We offer several options when ordering sequencing tests. For more information on these options, see our Ordering Instructions page. To view available options, click on the Order Options button within the test description.

myPrevent - Online Ordering

  • The test can be added to your online orders in the Summary and Pricing section.
  • Once the test has been added log in to myPrevent to fill out an online requisition form.

Requisition Form

  • A completed requisition form must accompany all specimens.
  • Billing information along with specimen and shipping instructions are within the requisition form.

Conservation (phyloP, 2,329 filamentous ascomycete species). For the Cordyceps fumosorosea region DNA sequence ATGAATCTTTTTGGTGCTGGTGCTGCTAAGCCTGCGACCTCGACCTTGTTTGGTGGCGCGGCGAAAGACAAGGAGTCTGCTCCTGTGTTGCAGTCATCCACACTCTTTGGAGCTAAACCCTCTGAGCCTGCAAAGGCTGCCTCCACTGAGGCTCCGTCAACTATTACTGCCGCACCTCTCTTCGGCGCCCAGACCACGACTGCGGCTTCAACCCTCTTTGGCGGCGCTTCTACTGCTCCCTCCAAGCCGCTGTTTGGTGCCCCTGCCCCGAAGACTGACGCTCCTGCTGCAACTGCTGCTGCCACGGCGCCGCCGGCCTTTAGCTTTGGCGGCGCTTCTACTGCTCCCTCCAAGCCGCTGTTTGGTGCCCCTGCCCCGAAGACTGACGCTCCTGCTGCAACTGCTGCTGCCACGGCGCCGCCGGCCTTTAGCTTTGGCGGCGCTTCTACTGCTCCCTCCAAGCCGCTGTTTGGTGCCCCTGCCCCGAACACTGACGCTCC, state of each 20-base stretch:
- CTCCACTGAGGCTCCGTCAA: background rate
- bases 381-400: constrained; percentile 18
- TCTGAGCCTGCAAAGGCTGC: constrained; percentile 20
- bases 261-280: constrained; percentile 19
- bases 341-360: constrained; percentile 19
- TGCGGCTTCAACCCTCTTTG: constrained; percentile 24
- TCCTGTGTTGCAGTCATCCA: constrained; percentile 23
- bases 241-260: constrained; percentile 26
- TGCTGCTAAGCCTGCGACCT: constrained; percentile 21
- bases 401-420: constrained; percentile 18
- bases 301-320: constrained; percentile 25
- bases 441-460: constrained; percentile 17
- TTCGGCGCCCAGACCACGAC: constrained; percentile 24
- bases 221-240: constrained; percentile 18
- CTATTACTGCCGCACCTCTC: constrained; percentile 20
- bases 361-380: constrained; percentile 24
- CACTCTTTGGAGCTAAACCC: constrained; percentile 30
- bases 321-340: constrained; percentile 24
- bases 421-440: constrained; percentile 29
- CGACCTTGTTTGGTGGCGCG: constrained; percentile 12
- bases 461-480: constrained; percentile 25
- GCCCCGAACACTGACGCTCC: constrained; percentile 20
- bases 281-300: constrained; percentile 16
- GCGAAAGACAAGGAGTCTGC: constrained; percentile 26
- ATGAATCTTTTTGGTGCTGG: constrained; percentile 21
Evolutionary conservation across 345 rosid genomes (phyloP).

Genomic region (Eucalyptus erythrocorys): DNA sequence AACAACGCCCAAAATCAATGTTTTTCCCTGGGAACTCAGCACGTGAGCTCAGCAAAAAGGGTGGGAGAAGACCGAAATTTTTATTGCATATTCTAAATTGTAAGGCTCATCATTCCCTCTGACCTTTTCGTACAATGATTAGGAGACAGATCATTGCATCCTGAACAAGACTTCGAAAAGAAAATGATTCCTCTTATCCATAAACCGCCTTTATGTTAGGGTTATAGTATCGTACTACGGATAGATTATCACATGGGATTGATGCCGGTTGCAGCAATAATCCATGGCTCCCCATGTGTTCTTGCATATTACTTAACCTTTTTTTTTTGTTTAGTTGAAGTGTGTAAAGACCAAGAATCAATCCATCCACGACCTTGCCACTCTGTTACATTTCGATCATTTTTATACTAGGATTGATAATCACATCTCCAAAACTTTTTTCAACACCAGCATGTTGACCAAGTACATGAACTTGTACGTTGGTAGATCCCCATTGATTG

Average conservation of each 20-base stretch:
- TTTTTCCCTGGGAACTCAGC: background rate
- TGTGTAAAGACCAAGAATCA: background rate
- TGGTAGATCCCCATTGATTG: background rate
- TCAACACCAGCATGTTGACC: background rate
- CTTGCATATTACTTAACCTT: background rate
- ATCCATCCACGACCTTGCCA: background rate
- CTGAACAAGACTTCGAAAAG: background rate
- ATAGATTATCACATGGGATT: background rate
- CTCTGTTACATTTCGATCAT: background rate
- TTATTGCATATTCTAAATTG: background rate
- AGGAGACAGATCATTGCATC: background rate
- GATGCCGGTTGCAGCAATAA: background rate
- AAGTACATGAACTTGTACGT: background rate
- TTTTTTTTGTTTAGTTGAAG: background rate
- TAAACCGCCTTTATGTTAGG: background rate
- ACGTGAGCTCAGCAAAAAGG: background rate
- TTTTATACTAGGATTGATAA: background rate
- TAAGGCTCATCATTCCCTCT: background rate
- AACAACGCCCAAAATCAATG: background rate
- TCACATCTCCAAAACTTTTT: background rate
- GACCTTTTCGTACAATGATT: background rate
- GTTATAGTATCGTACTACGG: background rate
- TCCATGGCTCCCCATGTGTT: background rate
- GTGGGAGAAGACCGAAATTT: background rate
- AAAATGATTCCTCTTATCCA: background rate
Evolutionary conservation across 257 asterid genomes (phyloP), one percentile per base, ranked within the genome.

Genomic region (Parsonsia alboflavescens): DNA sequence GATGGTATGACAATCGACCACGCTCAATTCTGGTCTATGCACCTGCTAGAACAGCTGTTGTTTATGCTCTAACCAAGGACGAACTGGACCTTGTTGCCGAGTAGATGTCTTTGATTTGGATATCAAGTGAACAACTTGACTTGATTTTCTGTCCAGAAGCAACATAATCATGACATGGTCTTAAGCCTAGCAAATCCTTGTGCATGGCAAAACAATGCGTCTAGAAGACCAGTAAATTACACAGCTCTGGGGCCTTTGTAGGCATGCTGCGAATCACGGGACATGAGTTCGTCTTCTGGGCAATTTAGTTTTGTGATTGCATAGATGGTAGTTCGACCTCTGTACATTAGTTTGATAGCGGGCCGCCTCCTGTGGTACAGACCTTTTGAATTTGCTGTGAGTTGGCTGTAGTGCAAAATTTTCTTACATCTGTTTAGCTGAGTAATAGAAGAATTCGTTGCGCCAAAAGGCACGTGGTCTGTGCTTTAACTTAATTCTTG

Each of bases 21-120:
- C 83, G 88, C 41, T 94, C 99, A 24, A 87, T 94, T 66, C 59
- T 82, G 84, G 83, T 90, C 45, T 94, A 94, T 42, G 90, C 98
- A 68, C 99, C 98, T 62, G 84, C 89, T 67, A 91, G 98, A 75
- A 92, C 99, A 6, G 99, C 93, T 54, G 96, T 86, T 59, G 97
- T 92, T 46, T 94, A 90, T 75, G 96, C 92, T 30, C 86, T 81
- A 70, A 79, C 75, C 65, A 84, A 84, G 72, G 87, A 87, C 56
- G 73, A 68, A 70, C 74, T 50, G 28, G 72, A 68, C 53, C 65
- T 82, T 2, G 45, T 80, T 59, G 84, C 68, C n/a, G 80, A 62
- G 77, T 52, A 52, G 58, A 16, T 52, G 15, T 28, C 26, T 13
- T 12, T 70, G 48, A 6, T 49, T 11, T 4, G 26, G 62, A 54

• All testing must be ordered by a qualified healthcare provider.

For Requisition Forms, visit our Forms page


Specimen Types

Specimen Requirements and Shipping Details

loading Loading... ×

ORDER OPTIONS

View Ordering Instructions

1) Select Test Type


2) Select Additional Test Options

STAT and Prenatal Test Options are not available with Patient Plus.

No Additional Test Options are available for this test.

Total Price: $
×
Copy Text to Clipboard
×